Hope this helps!

Anne Gallagher said...

Thanks for the review. Will definitely read this, if only for the MC's name -- gotta love a Gallagher.

Sharon K. Mayhew said...

Cort is lucky to have such a supportive friend. I wish him much luck with his novel and his goals to start his own publishing company. :)

Les, I'd like to thank you for signing a copy of HOOKED for me. My cp Lenny Lee (who is 11) asked you to sign it for me. Lenny is a special young man. I don't know how familiar you are with his story, but he has won the hearts of much of the writing blogging world. It was very special of you to sign the book and to send him a signed copy of Finding Your Voice. Thank you so very much.

Les Edgerton said...

You're right, Anne--you gotta love a Gallagher!

Sharon, welcome! Lenny is a special kind of guy, isn't he! Happy birthday. I see you live in Iowa. Over the past four years, I've spent a lot of time in Cedar Rapids while writing my baseball book on Perfect Game. I drive over from Ft. Wayne and I don't believe I've ever seen that much corn in all my life! We always have to stop at the "World's Biggest Truck Stop" on the way. There's a restaurant in Cedar Rapids we always stop at for breakfast and I've lived all over the country and they have the most amazing breakfasts I've ever eaten. Wish I could think of their name to give 'em a shout-out...

TerryLynnJohnson said...

just popping in from Susan's blog to say how much I liked your comment about the $5 book reports! Wonderful idea. Thank you for sharing that.

Les Edgerton said...

Thanks, Terry. I'd rather pay my kid money for reading than sitting on the couch playing Game Boy...

He was by far the best reader in every class he took in school and I know it was because we'd begun that when he was very young. I've still got his "book reports" like the one he did on Crime and Punishment when he was ten. What was cool was that he "got it" even at that young age.

Hope you come visit again!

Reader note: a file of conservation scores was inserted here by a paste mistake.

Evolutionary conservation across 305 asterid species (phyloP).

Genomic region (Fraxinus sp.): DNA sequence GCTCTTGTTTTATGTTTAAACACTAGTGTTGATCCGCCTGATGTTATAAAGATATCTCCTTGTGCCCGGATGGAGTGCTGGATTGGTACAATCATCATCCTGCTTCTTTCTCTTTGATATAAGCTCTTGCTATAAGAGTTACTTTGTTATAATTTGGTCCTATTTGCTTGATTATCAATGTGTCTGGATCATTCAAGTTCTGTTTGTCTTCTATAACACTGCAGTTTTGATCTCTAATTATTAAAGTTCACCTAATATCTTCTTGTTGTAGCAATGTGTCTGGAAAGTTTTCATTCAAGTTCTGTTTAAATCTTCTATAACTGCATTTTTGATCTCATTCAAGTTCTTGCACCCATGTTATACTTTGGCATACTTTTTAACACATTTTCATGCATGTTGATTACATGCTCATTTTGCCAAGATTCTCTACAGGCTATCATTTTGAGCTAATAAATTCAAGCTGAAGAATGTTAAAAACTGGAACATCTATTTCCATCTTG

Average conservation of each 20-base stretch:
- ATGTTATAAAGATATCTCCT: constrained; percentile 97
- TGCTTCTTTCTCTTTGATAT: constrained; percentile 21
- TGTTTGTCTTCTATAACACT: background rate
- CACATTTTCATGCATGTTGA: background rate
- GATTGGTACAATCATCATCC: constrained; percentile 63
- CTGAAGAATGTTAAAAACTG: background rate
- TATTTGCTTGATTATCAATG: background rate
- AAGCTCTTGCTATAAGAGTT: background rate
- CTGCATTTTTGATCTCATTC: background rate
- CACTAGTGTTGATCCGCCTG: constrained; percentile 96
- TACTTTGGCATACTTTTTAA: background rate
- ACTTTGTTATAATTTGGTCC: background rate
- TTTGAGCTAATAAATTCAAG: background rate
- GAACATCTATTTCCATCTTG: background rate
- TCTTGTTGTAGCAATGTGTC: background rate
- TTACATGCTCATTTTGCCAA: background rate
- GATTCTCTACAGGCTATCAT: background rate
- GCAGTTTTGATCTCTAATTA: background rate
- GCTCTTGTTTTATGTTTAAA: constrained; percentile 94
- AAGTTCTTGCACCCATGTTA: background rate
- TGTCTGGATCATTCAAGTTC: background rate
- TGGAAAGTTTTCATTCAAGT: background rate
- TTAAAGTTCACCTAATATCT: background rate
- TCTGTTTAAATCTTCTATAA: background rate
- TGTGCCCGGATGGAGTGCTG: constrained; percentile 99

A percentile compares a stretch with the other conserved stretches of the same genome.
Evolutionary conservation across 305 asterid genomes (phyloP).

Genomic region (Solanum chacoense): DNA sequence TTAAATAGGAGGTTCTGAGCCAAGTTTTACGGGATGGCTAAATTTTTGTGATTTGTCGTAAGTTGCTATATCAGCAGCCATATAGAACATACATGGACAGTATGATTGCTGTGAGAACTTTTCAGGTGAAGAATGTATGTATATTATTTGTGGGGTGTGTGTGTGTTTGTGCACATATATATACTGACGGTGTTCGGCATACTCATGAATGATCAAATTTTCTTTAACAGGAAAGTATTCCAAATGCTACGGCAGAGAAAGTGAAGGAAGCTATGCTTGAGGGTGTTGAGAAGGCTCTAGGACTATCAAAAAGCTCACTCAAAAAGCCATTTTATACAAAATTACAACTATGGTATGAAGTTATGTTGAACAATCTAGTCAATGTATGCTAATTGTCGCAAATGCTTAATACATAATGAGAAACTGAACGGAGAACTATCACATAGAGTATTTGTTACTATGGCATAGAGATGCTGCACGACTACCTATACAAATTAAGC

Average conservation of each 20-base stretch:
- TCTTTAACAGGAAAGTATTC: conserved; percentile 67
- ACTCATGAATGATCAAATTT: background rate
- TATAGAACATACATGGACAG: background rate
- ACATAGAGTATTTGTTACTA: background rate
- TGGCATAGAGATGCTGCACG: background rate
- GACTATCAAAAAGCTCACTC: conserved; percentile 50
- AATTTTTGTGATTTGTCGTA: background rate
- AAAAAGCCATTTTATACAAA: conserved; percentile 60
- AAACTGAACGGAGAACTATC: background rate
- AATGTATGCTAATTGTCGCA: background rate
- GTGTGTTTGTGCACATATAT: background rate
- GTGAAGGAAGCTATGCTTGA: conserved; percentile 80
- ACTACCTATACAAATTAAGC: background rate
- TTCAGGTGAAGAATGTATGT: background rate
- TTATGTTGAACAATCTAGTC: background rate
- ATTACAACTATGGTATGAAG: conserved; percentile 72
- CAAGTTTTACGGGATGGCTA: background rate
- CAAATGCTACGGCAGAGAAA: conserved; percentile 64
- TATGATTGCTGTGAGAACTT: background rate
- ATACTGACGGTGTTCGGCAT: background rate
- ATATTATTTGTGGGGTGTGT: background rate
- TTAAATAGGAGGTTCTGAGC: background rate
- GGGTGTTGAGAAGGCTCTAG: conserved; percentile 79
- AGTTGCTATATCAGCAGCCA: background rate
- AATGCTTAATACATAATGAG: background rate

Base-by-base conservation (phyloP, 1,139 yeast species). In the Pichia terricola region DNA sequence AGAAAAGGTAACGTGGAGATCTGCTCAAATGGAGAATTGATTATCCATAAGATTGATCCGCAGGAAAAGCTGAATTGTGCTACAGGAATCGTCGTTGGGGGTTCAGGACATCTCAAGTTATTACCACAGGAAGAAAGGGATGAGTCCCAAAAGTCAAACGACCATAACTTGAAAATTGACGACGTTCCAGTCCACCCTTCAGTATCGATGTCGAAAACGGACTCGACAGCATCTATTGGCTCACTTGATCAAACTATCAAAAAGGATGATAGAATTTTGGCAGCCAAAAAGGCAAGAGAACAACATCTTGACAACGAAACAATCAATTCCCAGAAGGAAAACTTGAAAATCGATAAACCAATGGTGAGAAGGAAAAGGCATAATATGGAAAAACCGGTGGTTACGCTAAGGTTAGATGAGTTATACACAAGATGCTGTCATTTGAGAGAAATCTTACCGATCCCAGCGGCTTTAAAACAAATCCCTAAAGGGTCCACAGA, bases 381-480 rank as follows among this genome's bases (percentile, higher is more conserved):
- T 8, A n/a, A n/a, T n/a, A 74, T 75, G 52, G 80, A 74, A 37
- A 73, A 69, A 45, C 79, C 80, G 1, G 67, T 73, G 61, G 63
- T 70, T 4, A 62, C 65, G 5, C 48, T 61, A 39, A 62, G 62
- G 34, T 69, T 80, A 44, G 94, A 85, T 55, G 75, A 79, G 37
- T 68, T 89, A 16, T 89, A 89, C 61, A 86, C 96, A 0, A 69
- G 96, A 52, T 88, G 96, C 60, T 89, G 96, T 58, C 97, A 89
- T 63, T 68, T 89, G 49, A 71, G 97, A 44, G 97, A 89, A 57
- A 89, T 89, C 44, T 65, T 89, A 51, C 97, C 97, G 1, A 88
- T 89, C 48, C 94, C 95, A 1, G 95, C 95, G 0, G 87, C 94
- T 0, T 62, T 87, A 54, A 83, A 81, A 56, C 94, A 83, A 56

Susan Fields said...

What an awesome review - this sounds like an excellent book and I loved the excerpts you included. I hope your friend is able to realize his dream and start his own press!

I really appreciated your comment on my blog about the book reports your son did. What an awesome idea! My 10-year-old loves to read, but my 13 and 14-year-olds used to but now about all they read is what's required for school and what we read together. I'm definitely going to have to take your advice! I especially liked that you gave him a list of books to choose from. I think a big part of the problem for my kids is just not knowing what to read. Thanks again for passing that on!

Les Edgerton said...

Thanks, Susan. Another thing I didn't mention is that I gave him a big list... and didn't tell him which ones to read. In other words, I didn't try to "guide him" by age-appropriate books or anything like that. Just let him decide what he wanted to read. I think sometimes we put limits on kids on things like that and many times they're kind of discouraged from reading beyond what they see as a "limit." I just didn't give him any. He began reading Borges among others, at an extremely young age and loved him. And, got him pretty well, too. My wife Mary coined a saying about a friend of ours years ago, when she said Jim "created ceilings to bump his head into." I never wanted to give Mike any ceilings to bump his head into.

As a result, he never read any Hardy Boys or any of that, and was reading Dostoevsky by the age of ten. And liked him.